Usual treatment: Normally, when a crown is being fabricated for you, after preparation of the tooth (teeth) the tooth or teeth treated will have a custom acrylic provisional (temporary) restoration fabricated that is then retained by temporary cement while the definitive crown is being fabricated at the laboratory. This is part of the treatment and does not warrant an additional fee.
Extended Treatment: We understand that patient's invest considerable time and money into their treatment and we value that. We also want to have any work we perform for our patients to be the best possible available and a sound investment that will last for years to come. Because the future health of the tooth depends on many factors, there are several instances when provisional crowns need to be made as a separate and intermediate procedure, or for a longer term use. This usually occurs because there is an adjunctive procedure needed before a final preparation and impression of the crown or bridge can be made. These procedures are will be discussed below in more detail. Because of extra time and work involved, beyond that needed for a crown or bridge, there is a separate fee for the procedure of extended treatment. This occurs in many instances and usually requires more than one tooth preparation procedure appointment. The first preparation is a rough approximation of the definitive preparation and after resolving any adjunctive procedure, the final preparation is made, each requiring its own custom fitted provisional crown.
Unknown Prognosis (future health): Sometimes a tooth's long term prognosis is in question. In this case fabricating definative crowns may be a major investment that is thenlost because the tooth (teeth) are in a questionable state of health and need further evaluation before proceding. This may include one or more of the items below.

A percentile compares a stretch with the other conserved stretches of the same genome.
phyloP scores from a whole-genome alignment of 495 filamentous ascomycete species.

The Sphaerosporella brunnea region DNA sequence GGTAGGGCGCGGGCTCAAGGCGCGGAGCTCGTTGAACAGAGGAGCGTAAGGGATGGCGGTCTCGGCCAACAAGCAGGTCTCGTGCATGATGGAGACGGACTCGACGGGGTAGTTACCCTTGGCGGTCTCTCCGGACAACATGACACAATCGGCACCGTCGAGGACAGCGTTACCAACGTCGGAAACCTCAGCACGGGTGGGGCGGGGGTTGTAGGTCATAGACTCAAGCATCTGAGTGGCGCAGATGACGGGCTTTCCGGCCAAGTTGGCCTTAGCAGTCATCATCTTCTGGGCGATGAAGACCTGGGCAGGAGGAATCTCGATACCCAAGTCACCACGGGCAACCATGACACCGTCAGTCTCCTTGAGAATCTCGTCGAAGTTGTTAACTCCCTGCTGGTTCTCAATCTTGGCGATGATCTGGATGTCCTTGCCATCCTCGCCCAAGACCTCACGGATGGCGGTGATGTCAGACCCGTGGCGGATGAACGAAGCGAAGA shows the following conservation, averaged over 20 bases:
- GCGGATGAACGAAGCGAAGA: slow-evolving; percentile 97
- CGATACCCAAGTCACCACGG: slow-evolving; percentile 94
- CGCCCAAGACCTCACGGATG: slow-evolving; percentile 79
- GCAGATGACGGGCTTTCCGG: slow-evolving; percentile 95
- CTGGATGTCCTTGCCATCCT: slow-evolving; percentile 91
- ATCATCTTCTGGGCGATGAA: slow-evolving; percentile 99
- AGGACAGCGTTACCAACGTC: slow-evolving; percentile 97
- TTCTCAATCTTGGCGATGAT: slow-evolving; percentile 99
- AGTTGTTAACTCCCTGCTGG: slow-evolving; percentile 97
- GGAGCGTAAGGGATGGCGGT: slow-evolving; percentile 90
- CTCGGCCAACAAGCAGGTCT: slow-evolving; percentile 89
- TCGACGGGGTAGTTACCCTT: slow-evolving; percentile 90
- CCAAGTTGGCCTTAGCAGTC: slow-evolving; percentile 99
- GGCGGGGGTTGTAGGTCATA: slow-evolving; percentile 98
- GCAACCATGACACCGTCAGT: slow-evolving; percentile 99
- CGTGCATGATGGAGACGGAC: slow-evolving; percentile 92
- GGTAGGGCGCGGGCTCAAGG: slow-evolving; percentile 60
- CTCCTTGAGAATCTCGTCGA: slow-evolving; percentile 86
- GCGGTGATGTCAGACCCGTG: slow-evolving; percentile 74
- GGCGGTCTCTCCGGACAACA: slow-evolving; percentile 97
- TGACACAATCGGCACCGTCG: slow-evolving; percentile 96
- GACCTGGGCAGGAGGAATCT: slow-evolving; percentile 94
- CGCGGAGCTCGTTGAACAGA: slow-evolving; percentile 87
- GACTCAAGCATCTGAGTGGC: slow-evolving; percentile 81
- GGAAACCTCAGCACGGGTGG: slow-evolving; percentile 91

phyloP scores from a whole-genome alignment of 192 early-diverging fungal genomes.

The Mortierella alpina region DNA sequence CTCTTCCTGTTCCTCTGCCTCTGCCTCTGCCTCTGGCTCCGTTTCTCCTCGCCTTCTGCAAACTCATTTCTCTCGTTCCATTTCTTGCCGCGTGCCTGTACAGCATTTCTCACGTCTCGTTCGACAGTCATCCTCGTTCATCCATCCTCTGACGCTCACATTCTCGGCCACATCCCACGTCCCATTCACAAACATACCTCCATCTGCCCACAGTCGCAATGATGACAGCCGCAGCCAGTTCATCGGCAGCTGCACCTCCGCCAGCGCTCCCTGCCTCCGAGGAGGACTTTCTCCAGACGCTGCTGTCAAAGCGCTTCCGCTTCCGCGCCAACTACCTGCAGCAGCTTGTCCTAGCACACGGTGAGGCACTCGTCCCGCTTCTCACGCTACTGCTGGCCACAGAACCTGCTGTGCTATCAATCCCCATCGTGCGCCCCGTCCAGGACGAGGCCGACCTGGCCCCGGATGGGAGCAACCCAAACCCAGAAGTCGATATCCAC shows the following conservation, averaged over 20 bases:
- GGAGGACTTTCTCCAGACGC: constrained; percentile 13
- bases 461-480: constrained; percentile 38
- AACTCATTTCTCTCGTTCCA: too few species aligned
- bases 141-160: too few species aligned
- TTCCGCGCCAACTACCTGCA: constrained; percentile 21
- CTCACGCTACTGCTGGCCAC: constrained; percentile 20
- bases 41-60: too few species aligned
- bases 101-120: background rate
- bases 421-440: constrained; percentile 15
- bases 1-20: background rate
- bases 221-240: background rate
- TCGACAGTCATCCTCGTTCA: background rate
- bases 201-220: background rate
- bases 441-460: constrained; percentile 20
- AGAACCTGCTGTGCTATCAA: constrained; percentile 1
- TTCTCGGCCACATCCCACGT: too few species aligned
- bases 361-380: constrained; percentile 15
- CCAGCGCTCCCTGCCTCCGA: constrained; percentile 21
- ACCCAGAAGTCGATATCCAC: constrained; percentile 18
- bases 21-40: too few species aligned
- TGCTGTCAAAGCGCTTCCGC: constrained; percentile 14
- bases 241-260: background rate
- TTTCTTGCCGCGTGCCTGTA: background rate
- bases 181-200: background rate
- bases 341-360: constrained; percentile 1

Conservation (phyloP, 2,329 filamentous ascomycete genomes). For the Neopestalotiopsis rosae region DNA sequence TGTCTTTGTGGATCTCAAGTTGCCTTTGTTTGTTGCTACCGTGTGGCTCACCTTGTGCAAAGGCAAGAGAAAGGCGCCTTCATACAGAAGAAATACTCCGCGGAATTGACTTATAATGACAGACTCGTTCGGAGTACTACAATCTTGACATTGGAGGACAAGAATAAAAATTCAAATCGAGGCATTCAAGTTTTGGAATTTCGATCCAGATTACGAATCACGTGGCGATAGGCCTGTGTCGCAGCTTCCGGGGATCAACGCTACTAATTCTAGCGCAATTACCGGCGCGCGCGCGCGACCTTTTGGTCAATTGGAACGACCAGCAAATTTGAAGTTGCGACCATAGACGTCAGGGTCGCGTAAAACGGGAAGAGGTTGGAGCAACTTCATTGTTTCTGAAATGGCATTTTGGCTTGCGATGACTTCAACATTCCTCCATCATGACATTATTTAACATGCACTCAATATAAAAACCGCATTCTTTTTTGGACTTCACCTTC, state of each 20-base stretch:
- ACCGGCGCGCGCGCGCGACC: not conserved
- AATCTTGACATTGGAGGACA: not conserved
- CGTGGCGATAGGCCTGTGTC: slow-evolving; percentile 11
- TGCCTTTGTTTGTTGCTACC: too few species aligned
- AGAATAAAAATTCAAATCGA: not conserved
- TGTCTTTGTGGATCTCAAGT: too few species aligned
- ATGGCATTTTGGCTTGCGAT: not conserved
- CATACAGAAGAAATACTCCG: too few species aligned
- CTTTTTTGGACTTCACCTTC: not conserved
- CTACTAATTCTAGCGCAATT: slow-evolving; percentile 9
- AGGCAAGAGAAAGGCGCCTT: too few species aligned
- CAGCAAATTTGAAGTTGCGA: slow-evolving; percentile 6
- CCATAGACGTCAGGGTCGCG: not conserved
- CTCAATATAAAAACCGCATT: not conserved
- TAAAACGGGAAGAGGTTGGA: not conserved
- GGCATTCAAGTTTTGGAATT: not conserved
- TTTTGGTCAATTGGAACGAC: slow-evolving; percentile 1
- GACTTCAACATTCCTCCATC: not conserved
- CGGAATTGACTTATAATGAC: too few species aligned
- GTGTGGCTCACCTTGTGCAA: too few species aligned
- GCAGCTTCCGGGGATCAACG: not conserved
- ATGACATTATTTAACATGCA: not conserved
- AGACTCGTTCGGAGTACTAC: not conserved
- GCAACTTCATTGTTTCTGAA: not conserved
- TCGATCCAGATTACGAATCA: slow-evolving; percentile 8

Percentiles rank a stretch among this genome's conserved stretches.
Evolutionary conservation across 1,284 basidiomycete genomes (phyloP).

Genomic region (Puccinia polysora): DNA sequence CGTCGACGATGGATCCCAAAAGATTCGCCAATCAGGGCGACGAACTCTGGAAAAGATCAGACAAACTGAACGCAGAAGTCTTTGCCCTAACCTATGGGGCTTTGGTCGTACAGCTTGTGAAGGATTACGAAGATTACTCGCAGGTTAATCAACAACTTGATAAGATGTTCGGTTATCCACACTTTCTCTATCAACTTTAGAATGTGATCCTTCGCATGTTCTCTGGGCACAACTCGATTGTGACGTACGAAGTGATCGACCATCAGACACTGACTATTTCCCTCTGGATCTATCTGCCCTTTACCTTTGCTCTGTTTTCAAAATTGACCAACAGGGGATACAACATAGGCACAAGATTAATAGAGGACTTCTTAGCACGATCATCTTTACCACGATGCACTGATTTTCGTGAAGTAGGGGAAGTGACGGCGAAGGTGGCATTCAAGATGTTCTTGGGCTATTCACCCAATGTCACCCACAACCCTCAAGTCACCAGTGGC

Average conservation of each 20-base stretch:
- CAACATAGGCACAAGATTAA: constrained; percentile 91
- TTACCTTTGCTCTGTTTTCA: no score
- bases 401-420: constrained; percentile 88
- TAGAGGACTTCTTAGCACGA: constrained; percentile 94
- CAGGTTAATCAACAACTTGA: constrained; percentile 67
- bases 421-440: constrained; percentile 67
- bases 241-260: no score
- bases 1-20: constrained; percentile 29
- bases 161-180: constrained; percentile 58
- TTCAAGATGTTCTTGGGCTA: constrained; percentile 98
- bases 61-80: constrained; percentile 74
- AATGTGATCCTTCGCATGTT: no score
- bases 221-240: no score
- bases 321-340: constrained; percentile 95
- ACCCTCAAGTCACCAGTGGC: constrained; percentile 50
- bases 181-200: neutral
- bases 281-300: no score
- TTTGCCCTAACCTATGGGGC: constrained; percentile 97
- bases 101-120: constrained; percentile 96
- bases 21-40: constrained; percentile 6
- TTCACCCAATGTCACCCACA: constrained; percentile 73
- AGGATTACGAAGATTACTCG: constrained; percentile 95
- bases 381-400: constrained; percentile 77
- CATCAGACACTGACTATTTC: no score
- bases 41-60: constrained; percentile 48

Periodontal Treatment: If the teeth need periodontal treatment due to periodontal disease, then before definative crowns are fabricated they may also need long term provisional crowns until final healing has occured. With respect to the periodontal tissues, if they are infected or in poor health, they must be healed before final impressions are made. Periodontal treatment coupled with a well-fitted provisional crown will promote proper healing. After the periodontal tissue is healthy, its position with respect to the crown margins will change, and the tooth will be re-prepared and a second provisional restoration will be made. This is a case where they would need extended treatment time in the mouth and most probably need more than one preparation due to the subsequent changes in tissue height and contour.